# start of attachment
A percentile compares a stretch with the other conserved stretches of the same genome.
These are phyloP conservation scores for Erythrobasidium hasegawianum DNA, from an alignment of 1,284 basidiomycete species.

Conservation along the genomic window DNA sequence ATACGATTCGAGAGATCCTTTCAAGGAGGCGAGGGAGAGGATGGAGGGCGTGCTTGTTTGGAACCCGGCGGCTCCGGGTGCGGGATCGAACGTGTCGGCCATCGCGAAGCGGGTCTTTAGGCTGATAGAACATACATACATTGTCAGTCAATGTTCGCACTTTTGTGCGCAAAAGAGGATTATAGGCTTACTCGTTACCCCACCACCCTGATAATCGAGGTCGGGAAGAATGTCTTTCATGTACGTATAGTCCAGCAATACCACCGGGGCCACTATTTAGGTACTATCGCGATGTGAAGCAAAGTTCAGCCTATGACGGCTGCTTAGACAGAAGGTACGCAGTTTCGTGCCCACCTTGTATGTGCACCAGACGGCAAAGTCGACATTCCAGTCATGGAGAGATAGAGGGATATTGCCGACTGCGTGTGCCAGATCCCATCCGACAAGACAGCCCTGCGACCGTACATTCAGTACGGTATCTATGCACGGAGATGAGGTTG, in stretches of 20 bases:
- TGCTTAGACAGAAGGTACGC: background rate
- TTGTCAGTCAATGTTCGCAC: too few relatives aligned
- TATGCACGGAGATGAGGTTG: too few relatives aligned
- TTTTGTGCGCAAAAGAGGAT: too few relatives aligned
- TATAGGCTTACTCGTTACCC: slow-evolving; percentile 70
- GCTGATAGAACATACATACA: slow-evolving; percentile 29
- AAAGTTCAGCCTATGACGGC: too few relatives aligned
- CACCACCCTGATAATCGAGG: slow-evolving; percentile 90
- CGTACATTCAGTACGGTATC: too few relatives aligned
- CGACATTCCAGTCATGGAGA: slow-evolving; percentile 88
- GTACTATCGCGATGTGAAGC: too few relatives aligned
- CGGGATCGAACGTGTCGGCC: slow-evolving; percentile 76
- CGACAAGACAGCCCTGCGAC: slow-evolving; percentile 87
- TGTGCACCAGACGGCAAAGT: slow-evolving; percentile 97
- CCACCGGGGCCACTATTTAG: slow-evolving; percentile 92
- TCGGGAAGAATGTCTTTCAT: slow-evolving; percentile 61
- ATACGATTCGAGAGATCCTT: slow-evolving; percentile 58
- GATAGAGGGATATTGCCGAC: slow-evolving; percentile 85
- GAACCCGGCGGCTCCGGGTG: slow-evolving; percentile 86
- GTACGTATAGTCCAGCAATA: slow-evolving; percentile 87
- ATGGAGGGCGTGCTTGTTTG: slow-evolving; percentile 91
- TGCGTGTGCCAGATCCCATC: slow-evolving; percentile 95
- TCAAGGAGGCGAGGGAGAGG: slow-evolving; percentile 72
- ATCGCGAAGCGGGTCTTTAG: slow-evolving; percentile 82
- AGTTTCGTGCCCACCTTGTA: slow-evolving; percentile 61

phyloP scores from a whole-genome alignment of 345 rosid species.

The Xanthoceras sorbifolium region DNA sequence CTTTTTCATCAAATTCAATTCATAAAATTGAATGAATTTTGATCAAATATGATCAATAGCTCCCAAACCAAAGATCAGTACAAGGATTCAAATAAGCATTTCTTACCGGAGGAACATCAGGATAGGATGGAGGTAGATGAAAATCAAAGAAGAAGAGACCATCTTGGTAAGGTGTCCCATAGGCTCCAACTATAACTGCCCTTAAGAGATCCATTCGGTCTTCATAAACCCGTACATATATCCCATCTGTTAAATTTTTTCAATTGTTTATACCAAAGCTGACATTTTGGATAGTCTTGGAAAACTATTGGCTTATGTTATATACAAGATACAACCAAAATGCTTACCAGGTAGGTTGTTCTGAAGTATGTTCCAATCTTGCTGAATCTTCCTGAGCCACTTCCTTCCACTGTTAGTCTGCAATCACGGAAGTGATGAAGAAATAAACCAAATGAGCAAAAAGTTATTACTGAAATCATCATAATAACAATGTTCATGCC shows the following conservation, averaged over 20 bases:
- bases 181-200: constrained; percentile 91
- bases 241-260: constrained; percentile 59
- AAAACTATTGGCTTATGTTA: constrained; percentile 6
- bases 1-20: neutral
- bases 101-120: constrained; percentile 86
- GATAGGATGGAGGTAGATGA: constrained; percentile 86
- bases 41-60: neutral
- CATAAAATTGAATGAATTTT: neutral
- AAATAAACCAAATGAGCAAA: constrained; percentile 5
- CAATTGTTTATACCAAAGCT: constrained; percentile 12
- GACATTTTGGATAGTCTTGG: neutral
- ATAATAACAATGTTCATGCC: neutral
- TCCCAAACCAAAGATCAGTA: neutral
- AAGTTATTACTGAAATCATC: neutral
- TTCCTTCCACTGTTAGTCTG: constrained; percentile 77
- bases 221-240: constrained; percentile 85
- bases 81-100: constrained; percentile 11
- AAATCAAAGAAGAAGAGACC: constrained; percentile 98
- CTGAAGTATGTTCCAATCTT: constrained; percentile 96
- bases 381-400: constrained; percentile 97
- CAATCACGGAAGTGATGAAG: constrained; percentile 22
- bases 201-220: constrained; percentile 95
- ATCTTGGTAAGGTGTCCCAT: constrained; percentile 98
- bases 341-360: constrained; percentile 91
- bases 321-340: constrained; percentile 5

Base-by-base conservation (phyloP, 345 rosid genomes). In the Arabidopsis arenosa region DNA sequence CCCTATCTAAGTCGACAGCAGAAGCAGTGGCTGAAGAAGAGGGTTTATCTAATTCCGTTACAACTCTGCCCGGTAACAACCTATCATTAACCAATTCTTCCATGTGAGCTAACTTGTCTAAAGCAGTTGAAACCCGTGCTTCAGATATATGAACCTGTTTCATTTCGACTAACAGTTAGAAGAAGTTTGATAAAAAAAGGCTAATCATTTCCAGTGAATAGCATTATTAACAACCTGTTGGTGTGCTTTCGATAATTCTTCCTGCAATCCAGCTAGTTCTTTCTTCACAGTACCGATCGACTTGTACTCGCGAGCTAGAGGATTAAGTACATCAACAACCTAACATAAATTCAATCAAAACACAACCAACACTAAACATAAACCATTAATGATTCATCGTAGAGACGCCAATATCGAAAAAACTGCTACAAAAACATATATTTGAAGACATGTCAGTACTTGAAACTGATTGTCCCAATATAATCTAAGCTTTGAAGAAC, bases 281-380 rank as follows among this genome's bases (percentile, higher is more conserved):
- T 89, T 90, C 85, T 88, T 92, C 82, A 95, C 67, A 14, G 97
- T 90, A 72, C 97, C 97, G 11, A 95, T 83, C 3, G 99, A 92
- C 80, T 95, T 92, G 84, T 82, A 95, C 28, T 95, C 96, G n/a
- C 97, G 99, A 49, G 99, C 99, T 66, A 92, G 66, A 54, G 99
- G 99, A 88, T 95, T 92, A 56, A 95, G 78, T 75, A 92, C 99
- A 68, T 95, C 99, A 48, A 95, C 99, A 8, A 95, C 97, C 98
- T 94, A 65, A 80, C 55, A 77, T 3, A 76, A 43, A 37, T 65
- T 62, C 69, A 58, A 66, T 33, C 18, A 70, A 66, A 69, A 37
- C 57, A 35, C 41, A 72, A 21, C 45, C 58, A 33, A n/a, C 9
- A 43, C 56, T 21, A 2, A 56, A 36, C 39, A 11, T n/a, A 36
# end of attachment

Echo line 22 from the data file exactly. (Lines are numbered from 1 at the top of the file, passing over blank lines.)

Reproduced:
- GAACCCGGCGGCTCCGGGTG: slow-evolving; percentile 86